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10 NAVY NEWS, SEPTEMBER 2010 Contraceptive thrills


veteran Vulcan sweeping through Cornish skies. Or we could tell you about the pinpoint accuracy of the RN Raiders parachute display team. We could marvel at the daredevilry of the Aerosuperbatics


Breitling Wing Walkers. We could wax lyrical about the home-grown talent on display at


Culdrose Air Day: the Hawks of FRADU, the Jetstreams, the Merlins, the Bagger Sea Kings.


● Have giant red condom, will perform... The Red Marrows pose after their performance at Culdrose Air Day


infl ated condoms covered in red papier mâché to the William Tell Overture.


And you know the way our minds work... The 24,000 visitors to the Cornish air station’s annual air day may have been forgiven for thinking there was an error in the show’s programme: 1600 Red Marrows.


Red


Obviously, that must be the Red Arrows, the RAF’s world-renowned display team. Er no, it would be a mix of matelots, ex-matelots and civvies performing Red Arrow-esque manoeuvres in the main ar with those giant red condoms (balloons(balloons weren’t big enough...) standing in for the Hawks.


he ms


of matelots, forming Red e main arena


● Crowds mill around the static displays at Culdrose...


ex-charge chief Brian Toney, who decided ge of Gweek


The Red Marrows are the brainchild of w


Word eventually reached senior officers at Culdrose and before you can say ‘Bob’s yoursay ‘Bob s you performing before


nior of ay ‘Bob’s your


uncle’, the Red Marrows were performing befor a 1,500-strong crowd.


“We really hyped it up,” says Brian who provided the commentary (he normally works on the Merlin Mk3 team at Culdrose).


“The public had no idea what they were in for – most thought it was a misprint.”


Now the Red Arrows are famed for their ‘Diamond Nine’ formation and the red, white and blue they trail across the skies. Clearly, nine British eccentrics in white suits can’t do that... “We had red, white and blue ribbons taped to the back of the helmets,” Brian explains. Obviously...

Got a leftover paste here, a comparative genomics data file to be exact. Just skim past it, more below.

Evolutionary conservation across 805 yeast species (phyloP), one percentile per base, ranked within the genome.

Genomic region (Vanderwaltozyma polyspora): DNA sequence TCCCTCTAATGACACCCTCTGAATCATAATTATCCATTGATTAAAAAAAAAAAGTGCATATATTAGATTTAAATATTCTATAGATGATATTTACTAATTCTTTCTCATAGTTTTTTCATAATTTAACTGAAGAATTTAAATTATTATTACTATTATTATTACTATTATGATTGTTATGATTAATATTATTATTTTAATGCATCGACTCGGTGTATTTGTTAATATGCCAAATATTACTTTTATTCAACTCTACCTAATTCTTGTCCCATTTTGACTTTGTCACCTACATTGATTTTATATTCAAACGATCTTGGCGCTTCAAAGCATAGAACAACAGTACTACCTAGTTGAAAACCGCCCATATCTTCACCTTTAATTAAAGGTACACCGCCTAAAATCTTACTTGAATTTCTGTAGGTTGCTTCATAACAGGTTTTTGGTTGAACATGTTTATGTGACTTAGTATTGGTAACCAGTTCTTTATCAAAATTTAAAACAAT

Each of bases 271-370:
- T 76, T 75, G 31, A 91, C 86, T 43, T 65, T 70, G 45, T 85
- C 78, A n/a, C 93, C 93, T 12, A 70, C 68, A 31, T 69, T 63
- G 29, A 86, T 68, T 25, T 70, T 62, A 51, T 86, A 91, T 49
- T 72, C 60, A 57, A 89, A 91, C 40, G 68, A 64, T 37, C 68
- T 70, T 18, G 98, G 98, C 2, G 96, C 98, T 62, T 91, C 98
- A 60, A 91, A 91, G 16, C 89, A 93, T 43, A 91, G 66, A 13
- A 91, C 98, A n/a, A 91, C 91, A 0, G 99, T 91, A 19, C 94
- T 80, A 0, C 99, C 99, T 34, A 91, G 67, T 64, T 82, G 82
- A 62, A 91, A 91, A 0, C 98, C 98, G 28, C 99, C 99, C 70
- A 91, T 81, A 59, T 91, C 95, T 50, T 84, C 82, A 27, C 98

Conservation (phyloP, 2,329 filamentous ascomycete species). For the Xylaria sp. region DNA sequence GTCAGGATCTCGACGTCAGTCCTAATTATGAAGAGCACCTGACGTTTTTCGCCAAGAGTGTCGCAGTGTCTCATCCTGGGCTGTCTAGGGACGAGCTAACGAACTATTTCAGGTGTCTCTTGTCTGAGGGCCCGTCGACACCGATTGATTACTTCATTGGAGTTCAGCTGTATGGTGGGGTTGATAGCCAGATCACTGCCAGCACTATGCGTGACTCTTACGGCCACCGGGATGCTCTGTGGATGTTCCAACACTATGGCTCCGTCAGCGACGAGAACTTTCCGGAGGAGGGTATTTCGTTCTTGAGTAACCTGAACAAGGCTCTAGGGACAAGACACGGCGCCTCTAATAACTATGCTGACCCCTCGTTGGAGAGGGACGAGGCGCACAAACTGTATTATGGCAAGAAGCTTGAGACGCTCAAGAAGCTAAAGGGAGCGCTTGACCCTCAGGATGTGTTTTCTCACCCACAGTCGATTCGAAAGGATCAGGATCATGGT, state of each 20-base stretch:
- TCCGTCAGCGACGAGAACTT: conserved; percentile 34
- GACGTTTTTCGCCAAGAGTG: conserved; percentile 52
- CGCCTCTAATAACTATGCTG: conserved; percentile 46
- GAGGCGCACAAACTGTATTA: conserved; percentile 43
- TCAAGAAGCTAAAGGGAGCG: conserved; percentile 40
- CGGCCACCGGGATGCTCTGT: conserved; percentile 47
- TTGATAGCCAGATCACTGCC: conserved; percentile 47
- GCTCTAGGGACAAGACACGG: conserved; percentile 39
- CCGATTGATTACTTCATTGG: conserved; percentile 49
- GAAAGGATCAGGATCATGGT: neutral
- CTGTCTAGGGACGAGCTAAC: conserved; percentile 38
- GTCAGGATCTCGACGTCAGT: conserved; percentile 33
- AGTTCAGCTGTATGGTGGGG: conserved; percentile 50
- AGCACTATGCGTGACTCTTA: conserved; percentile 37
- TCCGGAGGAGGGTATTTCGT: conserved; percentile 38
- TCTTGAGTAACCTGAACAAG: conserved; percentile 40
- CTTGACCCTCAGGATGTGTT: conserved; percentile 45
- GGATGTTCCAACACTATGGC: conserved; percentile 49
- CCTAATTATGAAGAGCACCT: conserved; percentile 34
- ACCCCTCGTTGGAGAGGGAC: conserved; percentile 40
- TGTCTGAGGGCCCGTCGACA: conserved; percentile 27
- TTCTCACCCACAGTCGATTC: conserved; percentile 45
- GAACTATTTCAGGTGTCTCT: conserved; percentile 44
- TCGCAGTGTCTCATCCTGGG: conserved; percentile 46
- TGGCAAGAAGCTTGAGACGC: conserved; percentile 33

● ... and at Portsmouth Navy Days


After nine minutes and 27 seconds, the Marrows mayhem was over (that was as long as the musical accompaniment lasted). Next up in the arena, more normal fare: a field gun run... Elsewhere, the air base’s 3,000-plus personnel explained their work at home and abroad (the Sea King squadrons are deployed in Afghanistan, the Merlins are in the Middle East, on the back of Type 23 frigates, and with HMS Ark Royal in the USA), and the Search and Rescue teams demonstrated the art of winching. Sea Cadets showed off their drill skills, fi eld gunners ran the


who decided


to spice up an event in his village of Gweek use the Red


a couple of years ago “because the Red Arrows probably wouldn’t come...”...”


g in for the brainchild of


Red Arrows ay


a team. n


ed papier mâché o t nds work...


Or we could tell you about a bunch of landlubbers dressed in white overalls and blue helmets strutting around an arena carrying é to the William T


NOW we could talk about the majesty and might of a


legendary competition, and the Band of HM Royal Marines brought everything to a close with a ceremonial sunset.


In short, a fun time was had by all and, after months of planning, air display organiser Lt Cdr David Lambourne was relieved that this year the weather gods were kind (the 2009 show in particular was a bit of a wash-out).